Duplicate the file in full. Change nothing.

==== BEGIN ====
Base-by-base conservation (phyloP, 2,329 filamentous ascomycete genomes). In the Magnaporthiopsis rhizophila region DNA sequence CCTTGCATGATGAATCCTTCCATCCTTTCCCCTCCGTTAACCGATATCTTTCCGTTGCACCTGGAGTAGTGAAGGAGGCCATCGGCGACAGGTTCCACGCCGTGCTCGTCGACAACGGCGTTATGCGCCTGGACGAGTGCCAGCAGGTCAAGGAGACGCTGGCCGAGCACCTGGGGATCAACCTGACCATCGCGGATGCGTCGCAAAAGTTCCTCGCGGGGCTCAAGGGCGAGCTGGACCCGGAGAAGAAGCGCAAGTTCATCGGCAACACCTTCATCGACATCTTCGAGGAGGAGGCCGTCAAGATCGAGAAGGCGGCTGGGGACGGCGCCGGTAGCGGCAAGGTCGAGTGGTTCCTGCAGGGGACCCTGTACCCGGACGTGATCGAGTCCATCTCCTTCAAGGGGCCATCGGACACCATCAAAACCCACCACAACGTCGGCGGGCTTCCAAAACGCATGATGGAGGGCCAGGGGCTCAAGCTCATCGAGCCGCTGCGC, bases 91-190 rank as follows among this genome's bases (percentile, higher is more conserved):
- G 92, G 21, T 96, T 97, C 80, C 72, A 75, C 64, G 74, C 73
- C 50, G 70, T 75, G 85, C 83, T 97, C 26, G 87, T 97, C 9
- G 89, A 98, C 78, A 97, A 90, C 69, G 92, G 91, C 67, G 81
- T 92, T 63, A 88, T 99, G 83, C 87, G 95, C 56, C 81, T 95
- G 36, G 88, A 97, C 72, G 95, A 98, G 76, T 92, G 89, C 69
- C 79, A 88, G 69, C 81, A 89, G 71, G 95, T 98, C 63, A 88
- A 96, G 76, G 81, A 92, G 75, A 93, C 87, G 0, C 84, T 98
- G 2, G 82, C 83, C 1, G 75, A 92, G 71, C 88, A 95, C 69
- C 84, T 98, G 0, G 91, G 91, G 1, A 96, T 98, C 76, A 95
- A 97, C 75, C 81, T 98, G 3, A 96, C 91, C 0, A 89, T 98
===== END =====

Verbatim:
Base-by-base conservation (phyloP, 2,329 filamentous ascomycete genomes). In the Magnaporthiopsis rhizophila region DNA sequence CCTTGCATGATGAATCCTTCCATCCTTTCCCCTCCGTTAACCGATATCTTTCCGTTGCACCTGGAGTAGTGAAGGAGGCCATCGGCGACAGGTTCCACGCCGTGCTCGTCGACAACGGCGTTATGCGCCTGGACGAGTGCCAGCAGGTCAAGGAGACGCTGGCCGAGCACCTGGGGATCAACCTGACCATCGCGGATGCGTCGCAAAAGTTCCTCGCGGGGCTCAAGGGCGAGCTGGACCCGGAGAAGAAGCGCAAGTTCATCGGCAACACCTTCATCGACATCTTCGAGGAGGAGGCCGTCAAGATCGAGAAGGCGGCTGGGGACGGCGCCGGTAGCGGCAAGGTCGAGTGGTTCCTGCAGGGGACCCTGTACCCGGACGTGATCGAGTCCATCTCCTTCAAGGGGCCATCGGACACCATCAAAACCCACCACAACGTCGGCGGGCTTCCAAAACGCATGATGGAGGGCCAGGGGCTCAAGCTCATCGAGCCGCTGCGC, bases 91-190 rank as follows among this genome's bases (percentile, higher is more conserved):
- G 92, G 21, T 96, T 97, C 80, C 72, A 75, C 64, G 74, C 73
- C 50, G 70, T 75, G 85, C 83, T 97, C 26, G 87, T 97, C 9
- G 89, A 98, C 78, A 97, A 90, C 69, G 92, G 91, C 67, G 81
- T 92, T 63, A 88, T 99, G 83, C 87, G 95, C 56, C 81, T 95
- G 36, G 88, A 97, C 72, G 95, A 98, G 76, T 92, G 89, C 69
- C 79, A 88, G 69, C 81, A 89, G 71, G 95, T 98, C 63, A 88
- A 96, G 76, G 81, A 92, G 75, A 93, C 87, G 0, C 84, T 98
- G 2, G 82, C 83, C 1, G 75, A 92, G 71, C 88, A 95, C 69
- C 84, T 98, G 0, G 91, G 91, G 1, A 96, T 98, C 76, A 95
- A 97, C 75, C 81, T 98, G 3, A 96, C 91, C 0, A 89, T 98